Tiny Love Stories: ‘I Wore an Orange Wig’

My oldest child and I drove from Massachusetts to New Hampshire to visit my father, who had suffered a stroke. It gave us a rare chance to catch up. After five hours of round trip travel in the car, I reached over to say goodbye. My eldest always saves the biggest news for the last moment. “You know how you have two sons?” my child asked, watching my face. “Now you have a daughter and son.” Confusion and questions swirled inside me. But only one response mattered. I held my daughter tightly, calling my child by her new name, Katy. — Linda Button

I carry my husband’s ashes with me wherever I travel. Rene was my true love and partner. After his death, fellow nurses convinced me to attend NurseCon where 3,000 nurses take a cruise for enjoyment and education. The last night there was a “Glow”-themed party. I wore an orange wig. Laser lights and neon sparkled all around me. I sprinkled some of Rene’s ashes into the ocean. In the morning, I woke to a text from a friend who said she had dreamed of Rene, surrounded by lights and lots of people. She said, “He was happy.” — Laurie Beauchemin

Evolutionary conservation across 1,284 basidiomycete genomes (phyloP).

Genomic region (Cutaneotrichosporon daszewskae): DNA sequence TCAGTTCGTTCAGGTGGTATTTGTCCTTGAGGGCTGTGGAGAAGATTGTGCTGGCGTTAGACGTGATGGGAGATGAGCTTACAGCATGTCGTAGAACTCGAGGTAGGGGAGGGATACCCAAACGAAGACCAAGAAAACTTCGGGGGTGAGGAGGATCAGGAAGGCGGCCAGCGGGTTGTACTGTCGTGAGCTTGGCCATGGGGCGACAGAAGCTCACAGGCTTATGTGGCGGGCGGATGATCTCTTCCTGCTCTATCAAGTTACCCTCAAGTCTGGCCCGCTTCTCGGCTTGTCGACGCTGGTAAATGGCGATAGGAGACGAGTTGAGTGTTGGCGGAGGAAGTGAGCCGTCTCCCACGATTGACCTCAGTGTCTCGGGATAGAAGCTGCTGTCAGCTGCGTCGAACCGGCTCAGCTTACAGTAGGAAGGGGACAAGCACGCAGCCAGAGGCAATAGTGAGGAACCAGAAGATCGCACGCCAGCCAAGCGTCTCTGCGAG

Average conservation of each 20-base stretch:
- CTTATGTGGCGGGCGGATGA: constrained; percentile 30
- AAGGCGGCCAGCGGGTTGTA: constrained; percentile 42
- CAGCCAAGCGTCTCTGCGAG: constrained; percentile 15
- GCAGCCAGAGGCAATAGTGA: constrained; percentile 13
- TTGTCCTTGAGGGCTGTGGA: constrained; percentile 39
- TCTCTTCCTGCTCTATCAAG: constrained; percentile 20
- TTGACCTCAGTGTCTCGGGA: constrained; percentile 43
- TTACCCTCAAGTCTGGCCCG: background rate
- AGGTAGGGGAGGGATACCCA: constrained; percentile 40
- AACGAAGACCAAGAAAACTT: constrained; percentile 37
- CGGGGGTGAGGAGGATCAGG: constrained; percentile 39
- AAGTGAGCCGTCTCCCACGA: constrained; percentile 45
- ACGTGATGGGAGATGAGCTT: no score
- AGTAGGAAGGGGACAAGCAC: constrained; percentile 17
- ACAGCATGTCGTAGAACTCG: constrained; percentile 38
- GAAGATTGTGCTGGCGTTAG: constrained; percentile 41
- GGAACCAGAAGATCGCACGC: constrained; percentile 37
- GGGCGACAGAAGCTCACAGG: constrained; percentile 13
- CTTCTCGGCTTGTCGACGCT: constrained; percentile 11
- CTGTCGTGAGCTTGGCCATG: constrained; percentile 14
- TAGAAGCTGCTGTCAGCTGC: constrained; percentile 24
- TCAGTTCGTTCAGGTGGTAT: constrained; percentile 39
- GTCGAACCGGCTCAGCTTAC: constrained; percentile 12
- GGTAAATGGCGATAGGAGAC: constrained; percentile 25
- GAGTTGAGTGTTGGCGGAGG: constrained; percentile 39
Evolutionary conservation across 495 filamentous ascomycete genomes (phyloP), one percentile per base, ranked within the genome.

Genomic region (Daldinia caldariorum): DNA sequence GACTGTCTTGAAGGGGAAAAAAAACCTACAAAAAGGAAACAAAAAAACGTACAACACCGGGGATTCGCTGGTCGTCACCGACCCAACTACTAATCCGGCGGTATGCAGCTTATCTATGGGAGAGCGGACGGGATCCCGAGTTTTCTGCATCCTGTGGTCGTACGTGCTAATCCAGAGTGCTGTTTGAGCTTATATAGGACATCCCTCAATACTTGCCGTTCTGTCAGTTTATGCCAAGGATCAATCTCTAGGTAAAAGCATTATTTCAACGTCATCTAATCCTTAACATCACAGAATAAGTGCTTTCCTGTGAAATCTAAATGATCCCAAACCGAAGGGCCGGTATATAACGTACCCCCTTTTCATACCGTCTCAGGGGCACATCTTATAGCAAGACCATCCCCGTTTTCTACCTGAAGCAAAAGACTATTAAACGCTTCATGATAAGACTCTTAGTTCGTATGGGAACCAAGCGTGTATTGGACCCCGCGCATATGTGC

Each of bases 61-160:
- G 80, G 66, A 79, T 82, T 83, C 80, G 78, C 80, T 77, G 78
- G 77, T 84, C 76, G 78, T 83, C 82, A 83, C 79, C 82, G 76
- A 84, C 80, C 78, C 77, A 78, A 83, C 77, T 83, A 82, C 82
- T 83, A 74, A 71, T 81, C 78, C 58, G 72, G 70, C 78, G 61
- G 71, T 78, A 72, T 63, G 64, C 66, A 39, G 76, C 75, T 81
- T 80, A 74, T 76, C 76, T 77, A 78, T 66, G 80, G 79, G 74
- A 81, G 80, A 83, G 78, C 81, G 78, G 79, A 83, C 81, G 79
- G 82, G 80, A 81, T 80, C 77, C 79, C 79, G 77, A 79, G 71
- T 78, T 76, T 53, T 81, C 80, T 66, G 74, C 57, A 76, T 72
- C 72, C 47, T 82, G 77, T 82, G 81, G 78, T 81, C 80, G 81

A screenshot of my friend’s text to me after the “Glow” party.

It was a Wednesday night around dinnertime when the phone rang. It was my father, Leo. Without any prelude, he said, “I am sorry for anything I might have done.” I said, “It’s OK.” Then we talked about the weather, what I was making for dinner. Then we said goodbye. We never spoke about this conversation again. I don’t know what prompted his call, but I do know this: My father taught me how to drive without a license, to smoke cigarettes and to ignore my mother. But by God, that night, he also taught me about forgiveness. — Helene Rosenthal

In December, my husband and I submitted an Everest-high stack of adoption documents along with a video capturing our (hopefully) solid parenting potential. “The wait is anywhere from six months to two years,” said the social worker assigned to our application. “So, plan that trip to Europe now.” She was being facetious, but her point was straightforward: Take advantage of this time while you have it. Six weeks later, we sat in the NICU cradling our tiny son, Hayes. No baby shower, no nursery, no trip to Europe. But in our arms, we held everything. — Amy Pengra Button

Sumber: www.nytimes.com